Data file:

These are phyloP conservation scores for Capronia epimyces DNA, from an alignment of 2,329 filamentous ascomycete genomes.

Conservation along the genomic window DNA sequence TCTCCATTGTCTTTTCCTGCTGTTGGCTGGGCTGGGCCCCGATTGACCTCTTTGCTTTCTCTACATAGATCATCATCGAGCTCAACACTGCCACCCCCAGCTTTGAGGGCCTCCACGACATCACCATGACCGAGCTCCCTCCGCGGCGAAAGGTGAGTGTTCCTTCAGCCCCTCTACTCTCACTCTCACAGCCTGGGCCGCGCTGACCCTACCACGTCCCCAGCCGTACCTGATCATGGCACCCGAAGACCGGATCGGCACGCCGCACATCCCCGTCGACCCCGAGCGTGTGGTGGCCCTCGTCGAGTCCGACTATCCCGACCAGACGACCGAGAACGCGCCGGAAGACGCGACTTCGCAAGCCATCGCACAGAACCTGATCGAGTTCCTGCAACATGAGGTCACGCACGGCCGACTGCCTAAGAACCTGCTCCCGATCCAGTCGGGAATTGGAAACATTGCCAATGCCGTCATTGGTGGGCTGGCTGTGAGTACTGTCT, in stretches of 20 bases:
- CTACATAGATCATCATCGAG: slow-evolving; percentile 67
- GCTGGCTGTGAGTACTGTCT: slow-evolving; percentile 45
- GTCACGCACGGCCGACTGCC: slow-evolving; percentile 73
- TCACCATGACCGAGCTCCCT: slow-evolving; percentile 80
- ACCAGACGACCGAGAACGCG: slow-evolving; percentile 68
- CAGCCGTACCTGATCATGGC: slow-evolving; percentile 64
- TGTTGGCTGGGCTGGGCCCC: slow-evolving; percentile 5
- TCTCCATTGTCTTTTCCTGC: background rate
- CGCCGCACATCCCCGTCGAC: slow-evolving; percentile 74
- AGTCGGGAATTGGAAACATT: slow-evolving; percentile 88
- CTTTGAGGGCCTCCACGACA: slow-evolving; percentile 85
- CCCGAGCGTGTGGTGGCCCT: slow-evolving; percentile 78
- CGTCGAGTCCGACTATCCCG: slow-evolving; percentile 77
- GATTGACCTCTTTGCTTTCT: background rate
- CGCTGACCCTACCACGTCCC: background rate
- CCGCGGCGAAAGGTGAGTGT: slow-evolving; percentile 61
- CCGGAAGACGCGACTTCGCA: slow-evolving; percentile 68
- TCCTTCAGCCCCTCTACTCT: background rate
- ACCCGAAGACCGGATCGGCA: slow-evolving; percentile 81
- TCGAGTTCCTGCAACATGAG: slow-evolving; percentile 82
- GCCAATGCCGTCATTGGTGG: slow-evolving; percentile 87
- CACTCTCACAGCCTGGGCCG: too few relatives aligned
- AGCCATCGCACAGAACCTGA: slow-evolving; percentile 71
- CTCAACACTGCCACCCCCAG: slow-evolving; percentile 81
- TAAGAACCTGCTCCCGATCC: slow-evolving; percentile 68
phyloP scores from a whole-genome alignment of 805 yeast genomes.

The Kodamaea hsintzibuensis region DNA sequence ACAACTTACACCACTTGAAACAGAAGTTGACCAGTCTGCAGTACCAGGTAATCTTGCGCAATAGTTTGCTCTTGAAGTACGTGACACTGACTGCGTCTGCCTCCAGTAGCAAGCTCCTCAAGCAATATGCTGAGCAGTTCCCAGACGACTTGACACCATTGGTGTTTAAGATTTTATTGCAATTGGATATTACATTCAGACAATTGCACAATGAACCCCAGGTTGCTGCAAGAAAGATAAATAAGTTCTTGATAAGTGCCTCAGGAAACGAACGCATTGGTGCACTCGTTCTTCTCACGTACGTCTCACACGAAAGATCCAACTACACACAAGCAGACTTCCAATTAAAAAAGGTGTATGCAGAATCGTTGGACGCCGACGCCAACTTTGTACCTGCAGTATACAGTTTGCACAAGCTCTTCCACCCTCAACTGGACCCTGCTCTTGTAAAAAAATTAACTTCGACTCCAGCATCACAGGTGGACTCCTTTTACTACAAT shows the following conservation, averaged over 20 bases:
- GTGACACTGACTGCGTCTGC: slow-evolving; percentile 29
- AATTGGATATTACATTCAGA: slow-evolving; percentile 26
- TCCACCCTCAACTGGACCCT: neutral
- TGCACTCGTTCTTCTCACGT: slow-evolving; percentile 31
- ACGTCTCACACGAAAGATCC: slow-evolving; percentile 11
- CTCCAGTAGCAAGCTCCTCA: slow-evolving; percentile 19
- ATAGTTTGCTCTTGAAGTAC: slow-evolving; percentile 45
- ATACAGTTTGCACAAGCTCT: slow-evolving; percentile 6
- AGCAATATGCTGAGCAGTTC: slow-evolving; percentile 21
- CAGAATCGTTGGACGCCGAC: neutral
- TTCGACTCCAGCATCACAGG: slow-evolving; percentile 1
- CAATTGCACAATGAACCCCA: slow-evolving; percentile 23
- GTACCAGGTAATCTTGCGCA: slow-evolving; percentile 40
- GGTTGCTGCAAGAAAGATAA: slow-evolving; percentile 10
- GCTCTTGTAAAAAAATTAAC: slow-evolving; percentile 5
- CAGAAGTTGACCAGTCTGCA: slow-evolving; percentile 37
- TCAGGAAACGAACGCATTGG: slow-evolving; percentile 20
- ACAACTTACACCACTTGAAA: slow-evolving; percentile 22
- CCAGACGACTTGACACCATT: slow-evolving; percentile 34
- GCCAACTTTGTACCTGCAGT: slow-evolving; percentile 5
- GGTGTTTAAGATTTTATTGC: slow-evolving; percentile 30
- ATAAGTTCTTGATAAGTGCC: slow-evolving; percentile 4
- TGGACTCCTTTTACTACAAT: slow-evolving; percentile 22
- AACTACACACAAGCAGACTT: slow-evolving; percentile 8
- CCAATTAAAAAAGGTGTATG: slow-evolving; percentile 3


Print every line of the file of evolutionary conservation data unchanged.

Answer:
These are phyloP conservation scores for Capronia epimyces DNA, from an alignment of 2,329 filamentous ascomycete genomes.

Conservation along the genomic window DNA sequence TCTCCATTGTCTTTTCCTGCTGTTGGCTGGGCTGGGCCCCGATTGACCTCTTTGCTTTCTCTACATAGATCATCATCGAGCTCAACACTGCCACCCCCAGCTTTGAGGGCCTCCACGACATCACCATGACCGAGCTCCCTCCGCGGCGAAAGGTGAGTGTTCCTTCAGCCCCTCTACTCTCACTCTCACAGCCTGGGCCGCGCTGACCCTACCACGTCCCCAGCCGTACCTGATCATGGCACCCGAAGACCGGATCGGCACGCCGCACATCCCCGTCGACCCCGAGCGTGTGGTGGCCCTCGTCGAGTCCGACTATCCCGACCAGACGACCGAGAACGCGCCGGAAGACGCGACTTCGCAAGCCATCGCACAGAACCTGATCGAGTTCCTGCAACATGAGGTCACGCACGGCCGACTGCCTAAGAACCTGCTCCCGATCCAGTCGGGAATTGGAAACATTGCCAATGCCGTCATTGGTGGGCTGGCTGTGAGTACTGTCT, in stretches of 20 bases:
- CTACATAGATCATCATCGAG: slow-evolving; percentile 67
- GCTGGCTGTGAGTACTGTCT: slow-evolving; percentile 45
- GTCACGCACGGCCGACTGCC: slow-evolving; percentile 73
- TCACCATGACCGAGCTCCCT: slow-evolving; percentile 80
- ACCAGACGACCGAGAACGCG: slow-evolving; percentile 68
- CAGCCGTACCTGATCATGGC: slow-evolving; percentile 64
- TGTTGGCTGGGCTGGGCCCC: slow-evolving; percentile 5
- TCTCCATTGTCTTTTCCTGC: background rate
- CGCCGCACATCCCCGTCGAC: slow-evolving; percentile 74
- AGTCGGGAATTGGAAACATT: slow-evolving; percentile 88
- CTTTGAGGGCCTCCACGACA: slow-evolving; percentile 85
- CCCGAGCGTGTGGTGGCCCT: slow-evolving; percentile 78
- CGTCGAGTCCGACTATCCCG: slow-evolving; percentile 77
- GATTGACCTCTTTGCTTTCT: background rate
- CGCTGACCCTACCACGTCCC: background rate
- CCGCGGCGAAAGGTGAGTGT: slow-evolving; percentile 61
- CCGGAAGACGCGACTTCGCA: slow-evolving; percentile 68
- TCCTTCAGCCCCTCTACTCT: background rate
- ACCCGAAGACCGGATCGGCA: slow-evolving; percentile 81
- TCGAGTTCCTGCAACATGAG: slow-evolving; percentile 82
- GCCAATGCCGTCATTGGTGG: slow-evolving; percentile 87
- CACTCTCACAGCCTGGGCCG: too few relatives aligned
- AGCCATCGCACAGAACCTGA: slow-evolving; percentile 71
- CTCAACACTGCCACCCCCAG: slow-evolving; percentile 81
- TAAGAACCTGCTCCCGATCC: slow-evolving; percentile 68
phyloP scores from a whole-genome alignment of 805 yeast genomes.

The Kodamaea hsintzibuensis region DNA sequence ACAACTTACACCACTTGAAACAGAAGTTGACCAGTCTGCAGTACCAGGTAATCTTGCGCAATAGTTTGCTCTTGAAGTACGTGACACTGACTGCGTCTGCCTCCAGTAGCAAGCTCCTCAAGCAATATGCTGAGCAGTTCCCAGACGACTTGACACCATTGGTGTTTAAGATTTTATTGCAATTGGATATTACATTCAGACAATTGCACAATGAACCCCAGGTTGCTGCAAGAAAGATAAATAAGTTCTTGATAAGTGCCTCAGGAAACGAACGCATTGGTGCACTCGTTCTTCTCACGTACGTCTCACACGAAAGATCCAACTACACACAAGCAGACTTCCAATTAAAAAAGGTGTATGCAGAATCGTTGGACGCCGACGCCAACTTTGTACCTGCAGTATACAGTTTGCACAAGCTCTTCCACCCTCAACTGGACCCTGCTCTTGTAAAAAAATTAACTTCGACTCCAGCATCACAGGTGGACTCCTTTTACTACAAT shows the following conservation, averaged over 20 bases:
- GTGACACTGACTGCGTCTGC: slow-evolving; percentile 29
- AATTGGATATTACATTCAGA: slow-evolving; percentile 26
- TCCACCCTCAACTGGACCCT: neutral
- TGCACTCGTTCTTCTCACGT: slow-evolving; percentile 31
- ACGTCTCACACGAAAGATCC: slow-evolving; percentile 11
- CTCCAGTAGCAAGCTCCTCA: slow-evolving; percentile 19
- ATAGTTTGCTCTTGAAGTAC: slow-evolving; percentile 45
- ATACAGTTTGCACAAGCTCT: slow-evolving; percentile 6
- AGCAATATGCTGAGCAGTTC: slow-evolving; percentile 21
- CAGAATCGTTGGACGCCGAC: neutral
- TTCGACTCCAGCATCACAGG: slow-evolving; percentile 1
- CAATTGCACAATGAACCCCA: slow-evolving; percentile 23
- GTACCAGGTAATCTTGCGCA: slow-evolving; percentile 40
- GGTTGCTGCAAGAAAGATAA: slow-evolving; percentile 10
- GCTCTTGTAAAAAAATTAAC: slow-evolving; percentile 5
- CAGAAGTTGACCAGTCTGCA: slow-evolving; percentile 37
- TCAGGAAACGAACGCATTGG: slow-evolving; percentile 20
- ACAACTTACACCACTTGAAA: slow-evolving; percentile 22
- CCAGACGACTTGACACCATT: slow-evolving; percentile 34
- GCCAACTTTGTACCTGCAGT: slow-evolving; percentile 5
- GGTGTTTAAGATTTTATTGC: slow-evolving; percentile 30
- ATAAGTTCTTGATAAGTGCC: slow-evolving; percentile 4
- TGGACTCCTTTTACTACAAT: slow-evolving; percentile 22
- AACTACACACAAGCAGACTT: slow-evolving; percentile 8
- CCAATTAAAAAAGGTGTATG: slow-evolving; percentile 3